The Refugee Tales project recently notched up another success. Since 2015, Refugee Tales has enriched the national conversation about migration and the situation of refugees. Inspired by Chaucer’s Canterbury Tales, the project shares the stories of people who have experienced indefinite detention in the UK. Stories are told either as first-person testimonies, or as co-productions with established writers, and are performed as part of large-scale public walks across southern England. Three volumes of Refugee Tales have been published, with another volume due in July this year. Each volume takes us into the dark world of the UK’s detention system, giving detainees the chance to have their story heard, and helping the British public learn more about a shadowy and oft-forgotten public institution. All proceeds go to refugee charities.
With students in lockdown, teachers have had to find creative ways to engage their students online. The Refugee Tales are uniquely engaging texts about life in modern Britain, and are now the subject of a unit of work for Key Stage 3 produced by the Oak Academy. The Oak Academy is an online-only school, founded in April 2020 to provide interactive lessons for students and teachers to use for home learning. Its new unit on Refugee Tales gives students fresh insights into the global refugee crisis, the UK’s immigration system, and the power of storytelling to shape our understanding of the world.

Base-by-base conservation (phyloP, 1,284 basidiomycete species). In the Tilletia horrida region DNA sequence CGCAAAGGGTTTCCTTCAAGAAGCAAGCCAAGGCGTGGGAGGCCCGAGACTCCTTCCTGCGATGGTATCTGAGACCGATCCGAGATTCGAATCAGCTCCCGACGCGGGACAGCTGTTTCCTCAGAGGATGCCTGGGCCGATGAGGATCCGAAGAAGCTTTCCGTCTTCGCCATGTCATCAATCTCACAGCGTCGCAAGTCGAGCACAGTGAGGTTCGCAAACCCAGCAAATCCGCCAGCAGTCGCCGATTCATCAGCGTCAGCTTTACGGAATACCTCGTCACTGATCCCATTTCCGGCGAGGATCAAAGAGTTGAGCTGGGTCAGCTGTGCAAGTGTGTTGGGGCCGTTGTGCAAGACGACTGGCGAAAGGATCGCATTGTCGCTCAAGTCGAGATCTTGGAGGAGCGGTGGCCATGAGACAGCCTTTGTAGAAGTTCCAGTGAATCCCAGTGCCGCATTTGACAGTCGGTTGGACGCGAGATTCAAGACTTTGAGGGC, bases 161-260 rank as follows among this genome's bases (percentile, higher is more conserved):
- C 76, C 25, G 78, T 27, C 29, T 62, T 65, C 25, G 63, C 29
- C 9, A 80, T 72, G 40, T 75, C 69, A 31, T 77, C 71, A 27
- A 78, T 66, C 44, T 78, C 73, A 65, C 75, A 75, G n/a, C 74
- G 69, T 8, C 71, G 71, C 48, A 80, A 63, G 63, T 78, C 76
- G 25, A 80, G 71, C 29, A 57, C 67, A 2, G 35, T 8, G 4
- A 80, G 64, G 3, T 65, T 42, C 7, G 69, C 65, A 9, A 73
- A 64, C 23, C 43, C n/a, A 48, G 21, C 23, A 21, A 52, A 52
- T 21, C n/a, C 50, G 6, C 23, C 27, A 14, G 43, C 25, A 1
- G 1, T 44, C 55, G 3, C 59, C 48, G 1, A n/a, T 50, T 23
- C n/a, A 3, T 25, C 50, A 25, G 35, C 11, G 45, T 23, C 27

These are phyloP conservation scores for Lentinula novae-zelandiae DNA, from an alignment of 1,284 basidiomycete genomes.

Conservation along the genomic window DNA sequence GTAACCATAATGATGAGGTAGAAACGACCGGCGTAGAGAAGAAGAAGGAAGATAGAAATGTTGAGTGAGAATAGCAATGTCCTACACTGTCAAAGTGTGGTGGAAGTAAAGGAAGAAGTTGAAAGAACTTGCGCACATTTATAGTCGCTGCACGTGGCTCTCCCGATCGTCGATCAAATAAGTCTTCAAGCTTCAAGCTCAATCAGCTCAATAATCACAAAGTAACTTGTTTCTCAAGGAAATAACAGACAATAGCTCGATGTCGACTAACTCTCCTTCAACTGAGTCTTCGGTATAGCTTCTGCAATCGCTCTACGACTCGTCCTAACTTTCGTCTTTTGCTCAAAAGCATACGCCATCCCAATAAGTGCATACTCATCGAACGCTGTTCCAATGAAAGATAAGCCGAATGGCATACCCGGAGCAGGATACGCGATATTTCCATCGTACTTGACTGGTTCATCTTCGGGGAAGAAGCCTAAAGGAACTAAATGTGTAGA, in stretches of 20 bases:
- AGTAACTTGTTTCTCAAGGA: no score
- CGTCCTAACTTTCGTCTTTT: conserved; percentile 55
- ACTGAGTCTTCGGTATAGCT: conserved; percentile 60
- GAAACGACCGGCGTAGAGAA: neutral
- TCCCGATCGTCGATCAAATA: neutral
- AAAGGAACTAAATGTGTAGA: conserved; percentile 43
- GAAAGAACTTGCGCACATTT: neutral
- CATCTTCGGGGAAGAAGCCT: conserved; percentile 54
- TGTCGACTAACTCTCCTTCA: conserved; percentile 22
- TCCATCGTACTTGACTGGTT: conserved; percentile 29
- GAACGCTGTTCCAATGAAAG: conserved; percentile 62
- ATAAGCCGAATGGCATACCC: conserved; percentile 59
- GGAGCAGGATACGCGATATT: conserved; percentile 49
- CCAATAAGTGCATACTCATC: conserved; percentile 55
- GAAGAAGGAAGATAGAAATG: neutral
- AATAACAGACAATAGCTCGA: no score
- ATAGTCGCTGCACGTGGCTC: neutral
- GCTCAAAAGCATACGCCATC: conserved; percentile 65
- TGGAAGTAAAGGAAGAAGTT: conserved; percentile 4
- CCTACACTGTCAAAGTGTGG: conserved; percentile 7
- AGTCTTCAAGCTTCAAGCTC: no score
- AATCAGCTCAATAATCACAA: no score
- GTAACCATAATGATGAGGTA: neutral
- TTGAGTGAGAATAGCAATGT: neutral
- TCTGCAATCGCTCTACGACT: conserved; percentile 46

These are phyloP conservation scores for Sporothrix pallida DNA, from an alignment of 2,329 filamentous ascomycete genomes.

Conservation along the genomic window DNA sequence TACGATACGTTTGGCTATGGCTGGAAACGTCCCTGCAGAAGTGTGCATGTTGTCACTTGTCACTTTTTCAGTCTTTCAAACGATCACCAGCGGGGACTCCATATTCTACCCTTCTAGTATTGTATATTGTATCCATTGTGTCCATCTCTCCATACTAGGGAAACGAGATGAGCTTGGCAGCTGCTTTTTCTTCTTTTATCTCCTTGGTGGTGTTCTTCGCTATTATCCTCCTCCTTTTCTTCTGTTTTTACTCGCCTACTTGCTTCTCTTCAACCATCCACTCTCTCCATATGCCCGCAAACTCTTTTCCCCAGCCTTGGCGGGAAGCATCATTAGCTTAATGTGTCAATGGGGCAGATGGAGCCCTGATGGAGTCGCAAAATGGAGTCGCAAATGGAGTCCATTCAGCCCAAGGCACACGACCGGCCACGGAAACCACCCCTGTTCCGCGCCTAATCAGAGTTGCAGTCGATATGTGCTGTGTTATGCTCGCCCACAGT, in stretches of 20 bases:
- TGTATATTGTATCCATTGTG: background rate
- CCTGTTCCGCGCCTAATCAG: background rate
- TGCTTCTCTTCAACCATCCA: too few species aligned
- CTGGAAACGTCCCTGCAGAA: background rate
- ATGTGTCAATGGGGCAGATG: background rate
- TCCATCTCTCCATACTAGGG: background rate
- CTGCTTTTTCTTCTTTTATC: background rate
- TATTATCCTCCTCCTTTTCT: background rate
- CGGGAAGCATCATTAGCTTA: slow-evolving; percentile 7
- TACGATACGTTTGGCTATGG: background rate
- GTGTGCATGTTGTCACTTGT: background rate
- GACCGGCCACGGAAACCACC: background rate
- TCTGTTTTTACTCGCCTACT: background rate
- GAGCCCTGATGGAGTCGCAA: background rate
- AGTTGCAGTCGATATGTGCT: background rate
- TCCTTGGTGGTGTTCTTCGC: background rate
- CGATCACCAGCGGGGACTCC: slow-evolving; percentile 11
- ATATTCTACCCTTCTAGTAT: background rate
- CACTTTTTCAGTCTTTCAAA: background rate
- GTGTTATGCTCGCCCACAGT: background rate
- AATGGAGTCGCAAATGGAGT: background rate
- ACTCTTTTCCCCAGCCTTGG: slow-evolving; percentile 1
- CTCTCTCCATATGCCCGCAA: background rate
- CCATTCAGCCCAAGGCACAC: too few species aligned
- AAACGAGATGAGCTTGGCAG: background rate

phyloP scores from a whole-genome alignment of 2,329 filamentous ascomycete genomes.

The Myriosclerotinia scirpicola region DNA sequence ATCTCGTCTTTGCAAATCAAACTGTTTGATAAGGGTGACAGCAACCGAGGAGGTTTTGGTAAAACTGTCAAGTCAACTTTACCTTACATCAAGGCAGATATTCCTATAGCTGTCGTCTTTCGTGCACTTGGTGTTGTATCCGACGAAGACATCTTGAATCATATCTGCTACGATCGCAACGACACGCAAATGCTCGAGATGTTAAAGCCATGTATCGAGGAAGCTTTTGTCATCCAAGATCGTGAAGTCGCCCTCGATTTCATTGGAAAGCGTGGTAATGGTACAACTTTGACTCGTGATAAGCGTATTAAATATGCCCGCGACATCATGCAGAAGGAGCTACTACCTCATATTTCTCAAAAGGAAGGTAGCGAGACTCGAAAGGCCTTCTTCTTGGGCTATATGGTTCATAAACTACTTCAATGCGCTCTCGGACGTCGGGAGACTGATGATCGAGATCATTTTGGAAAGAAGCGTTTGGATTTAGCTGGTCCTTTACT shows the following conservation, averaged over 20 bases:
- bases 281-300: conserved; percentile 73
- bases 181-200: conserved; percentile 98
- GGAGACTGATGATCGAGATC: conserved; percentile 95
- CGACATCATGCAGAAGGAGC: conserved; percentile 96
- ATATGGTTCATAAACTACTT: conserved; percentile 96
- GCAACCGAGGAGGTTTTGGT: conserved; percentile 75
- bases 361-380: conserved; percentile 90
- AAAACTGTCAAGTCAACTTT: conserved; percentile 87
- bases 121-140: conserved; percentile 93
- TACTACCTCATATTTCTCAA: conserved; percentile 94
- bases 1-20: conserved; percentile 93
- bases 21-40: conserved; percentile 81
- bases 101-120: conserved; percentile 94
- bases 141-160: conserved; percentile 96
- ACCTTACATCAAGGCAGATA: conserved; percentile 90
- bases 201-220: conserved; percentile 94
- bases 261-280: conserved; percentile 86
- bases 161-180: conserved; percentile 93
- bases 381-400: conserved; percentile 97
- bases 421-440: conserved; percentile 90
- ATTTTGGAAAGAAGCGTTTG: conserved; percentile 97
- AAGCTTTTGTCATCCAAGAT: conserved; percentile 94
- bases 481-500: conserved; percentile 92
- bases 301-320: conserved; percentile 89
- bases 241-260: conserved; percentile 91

Once again, Refugee Tales has found a new audience for these important stories.
Watch Dr Juha Virtanen and Professor David Herd discuss the topic here.